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Lysosomal disease 

Lysosomal disease

Chapter:
Lysosomal disease
Author(s):

P.B. Deegan

and T.M. Cox

DOI:
10.1093/med/9780199204854.003.1208_update_003

Update:

Lysosomal function – new understanding of the central signaling complex that controls tissue and cell growth

Treatment – extensive discussion of many new agents for many lysosomal diseases, particularly enzyme replacement therapies, molecular chaperone therapies and substrate reduction therapies.

Updated on 30 Jul 2015. The previous version of this content can be found here.
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date: 24 March 2017

Lysosomal function and classification of diseases

The lysosome is an intracellular organelle that recycles biological macromolecules derived either endogenously, from digestion of cellular components (autophagy), or from the breakdown of material that has been incorporated from outside the cell by, for example, phagocytosis. The lysosome is now known to be involved in nutrient sensing and central to the regulation of the metabolic economy of the cell.

Lysosomal diseases may be classified according to the nature of the primary storage molecules (biochemical classification) or according to the defective molecular cell physiology (functional classification). Biochemical classification readily identifies: (1) sphingolipidoses, (2) mucopolysaccharidoses, (3) glycoproteinoses, (4) glycogenosis -with or without lysosomal debris derived from subcellular organelles-due to impaired autophagy and (5) others or miscellaneous conditions with multiple classes of storage material. Functional classification describes (1) deficiency of a specific acid hydrolase activity, (2) deficiency of an activator protein, (3) deficiency of a lysosomal membrane protein or transporter, (4) abnormal post-translational modification of lysosomal proteins, and (5) abnormal biogenesis of lysosomes. A combination of two classification systems may allow the best description of the pathological basis of particular conditions.

General aspects of lysosomal diseases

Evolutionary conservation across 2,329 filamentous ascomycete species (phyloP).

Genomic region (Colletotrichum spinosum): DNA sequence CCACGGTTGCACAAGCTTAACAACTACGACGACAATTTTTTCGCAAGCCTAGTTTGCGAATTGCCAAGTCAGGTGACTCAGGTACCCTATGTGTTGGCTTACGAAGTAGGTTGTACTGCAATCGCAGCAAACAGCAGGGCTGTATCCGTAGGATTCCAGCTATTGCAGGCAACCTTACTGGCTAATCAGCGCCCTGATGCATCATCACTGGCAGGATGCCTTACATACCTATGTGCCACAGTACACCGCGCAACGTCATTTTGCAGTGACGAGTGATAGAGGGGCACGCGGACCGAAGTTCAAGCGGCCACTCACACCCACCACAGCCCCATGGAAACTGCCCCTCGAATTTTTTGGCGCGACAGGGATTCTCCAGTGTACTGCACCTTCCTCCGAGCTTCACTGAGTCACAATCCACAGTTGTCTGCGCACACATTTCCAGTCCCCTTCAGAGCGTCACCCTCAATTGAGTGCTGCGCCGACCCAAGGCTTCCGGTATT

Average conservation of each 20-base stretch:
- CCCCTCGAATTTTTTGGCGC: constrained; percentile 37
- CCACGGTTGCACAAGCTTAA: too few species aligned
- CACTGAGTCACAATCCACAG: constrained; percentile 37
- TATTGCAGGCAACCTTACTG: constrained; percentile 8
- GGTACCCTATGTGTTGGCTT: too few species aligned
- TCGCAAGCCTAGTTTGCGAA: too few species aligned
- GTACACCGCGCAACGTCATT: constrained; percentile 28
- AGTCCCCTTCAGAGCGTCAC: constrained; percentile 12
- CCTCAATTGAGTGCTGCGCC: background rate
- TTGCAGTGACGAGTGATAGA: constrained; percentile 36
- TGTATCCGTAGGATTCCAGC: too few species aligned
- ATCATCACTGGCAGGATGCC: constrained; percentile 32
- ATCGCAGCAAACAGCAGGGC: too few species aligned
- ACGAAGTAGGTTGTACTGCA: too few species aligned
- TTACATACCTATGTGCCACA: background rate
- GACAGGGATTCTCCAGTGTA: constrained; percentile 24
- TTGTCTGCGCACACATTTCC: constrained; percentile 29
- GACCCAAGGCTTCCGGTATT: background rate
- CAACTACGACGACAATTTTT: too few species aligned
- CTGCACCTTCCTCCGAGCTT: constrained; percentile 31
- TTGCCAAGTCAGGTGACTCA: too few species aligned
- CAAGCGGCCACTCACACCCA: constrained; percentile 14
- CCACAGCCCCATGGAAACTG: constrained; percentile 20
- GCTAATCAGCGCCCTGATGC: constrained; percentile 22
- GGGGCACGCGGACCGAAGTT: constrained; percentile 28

More than 70 single-gene defects are responsible for inborn errors affecting the function of lysosomes and lysosome-related organelles, such as melanosomes, and various intracellular bodies such as lytic granules in natural killer T lymphocytes and platelet dense granules. The diseases are most often caused by deficiency of specific acid hydrolases, but mutations occur in protein activators necessary for their action, or in membrane proteins that transport the substrates for, or products of, lysosomal digestion. About one in 5000 live-born infants have a lysosomal disorder, with Gaucher disease and Fabry disease (both glycosphingolipidoses) probably the most frequent.

Lysosomal diseases occur at all ages and are clinically diverse; they differ greatly in their rate of progression and represent a large burden of illness in the population. The range of manifestations includes organomegaly, disturbed function of visceral organs, skeletal effects and neurological features.

A detailed family history, including careful analysis of the extended pedigree, is of critical importance. Simple histochemical stains of existing biopsy material and examination of urine metabolites, including lipids and oligosaccharides, may point to the diagnosis. Specific enzymatic assays on leucocytes or cultured fibroblasts are often definitive but may be supported by molecular analysis of genes encoding proteins destined for the lysosome.